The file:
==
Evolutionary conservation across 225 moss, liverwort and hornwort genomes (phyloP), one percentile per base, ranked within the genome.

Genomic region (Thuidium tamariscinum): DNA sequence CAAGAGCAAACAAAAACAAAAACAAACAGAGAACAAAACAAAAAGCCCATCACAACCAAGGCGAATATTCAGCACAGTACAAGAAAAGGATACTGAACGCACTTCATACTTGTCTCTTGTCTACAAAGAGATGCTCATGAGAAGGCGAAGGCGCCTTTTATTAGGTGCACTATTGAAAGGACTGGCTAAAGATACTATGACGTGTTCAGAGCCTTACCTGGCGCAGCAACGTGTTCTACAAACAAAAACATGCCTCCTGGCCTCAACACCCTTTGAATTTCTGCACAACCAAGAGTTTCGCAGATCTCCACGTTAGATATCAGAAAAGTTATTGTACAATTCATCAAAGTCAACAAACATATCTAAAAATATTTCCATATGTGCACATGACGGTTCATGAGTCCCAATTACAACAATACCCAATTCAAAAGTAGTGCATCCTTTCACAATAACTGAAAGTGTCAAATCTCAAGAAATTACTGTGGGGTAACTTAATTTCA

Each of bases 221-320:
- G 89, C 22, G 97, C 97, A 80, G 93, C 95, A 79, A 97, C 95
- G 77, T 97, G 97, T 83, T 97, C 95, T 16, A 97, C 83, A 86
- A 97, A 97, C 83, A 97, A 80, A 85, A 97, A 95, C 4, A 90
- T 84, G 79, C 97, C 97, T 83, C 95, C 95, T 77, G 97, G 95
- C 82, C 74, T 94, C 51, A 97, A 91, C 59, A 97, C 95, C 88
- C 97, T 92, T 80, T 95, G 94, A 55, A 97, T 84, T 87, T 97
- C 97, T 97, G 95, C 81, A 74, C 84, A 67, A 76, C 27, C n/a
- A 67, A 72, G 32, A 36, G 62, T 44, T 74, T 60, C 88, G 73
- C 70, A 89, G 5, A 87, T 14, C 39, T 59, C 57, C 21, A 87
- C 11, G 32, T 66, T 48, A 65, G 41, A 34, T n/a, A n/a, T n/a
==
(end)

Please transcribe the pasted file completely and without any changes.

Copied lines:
Evolutionary conservation across 225 moss, liverwort and hornwort genomes (phyloP), one percentile per base, ranked within the genome.

Genomic region (Thuidium tamariscinum): DNA sequence CAAGAGCAAACAAAAACAAAAACAAACAGAGAACAAAACAAAAAGCCCATCACAACCAAGGCGAATATTCAGCACAGTACAAGAAAAGGATACTGAACGCACTTCATACTTGTCTCTTGTCTACAAAGAGATGCTCATGAGAAGGCGAAGGCGCCTTTTATTAGGTGCACTATTGAAAGGACTGGCTAAAGATACTATGACGTGTTCAGAGCCTTACCTGGCGCAGCAACGTGTTCTACAAACAAAAACATGCCTCCTGGCCTCAACACCCTTTGAATTTCTGCACAACCAAGAGTTTCGCAGATCTCCACGTTAGATATCAGAAAAGTTATTGTACAATTCATCAAAGTCAACAAACATATCTAAAAATATTTCCATATGTGCACATGACGGTTCATGAGTCCCAATTACAACAATACCCAATTCAAAAGTAGTGCATCCTTTCACAATAACTGAAAGTGTCAAATCTCAAGAAATTACTGTGGGGTAACTTAATTTCA

Each of bases 221-320:
- G 89, C 22, G 97, C 97, A 80, G 93, C 95, A 79, A 97, C 95
- G 77, T 97, G 97, T 83, T 97, C 95, T 16, A 97, C 83, A 86
- A 97, A 97, C 83, A 97, A 80, A 85, A 97, A 95, C 4, A 90
- T 84, G 79, C 97, C 97, T 83, C 95, C 95, T 77, G 97, G 95
- C 82, C 74, T 94, C 51, A 97, A 91, C 59, A 97, C 95, C 88
- C 97, T 92, T 80, T 95, G 94, A 55, A 97, T 84, T 87, T 97
- C 97, T 97, G 95, C 81, A 74, C 84, A 67, A 76, C 27, C n/a
- A 67, A 72, G 32, A 36, G 62, T 44, T 74, T 60, C 88, G 73
- C 70, A 89, G 5, A 87, T 14, C 39, T 59, C 57, C 21, A 87
- C 11, G 32, T 66, T 48, A 65, G 41, A 34, T n/a, A n/a, T n/a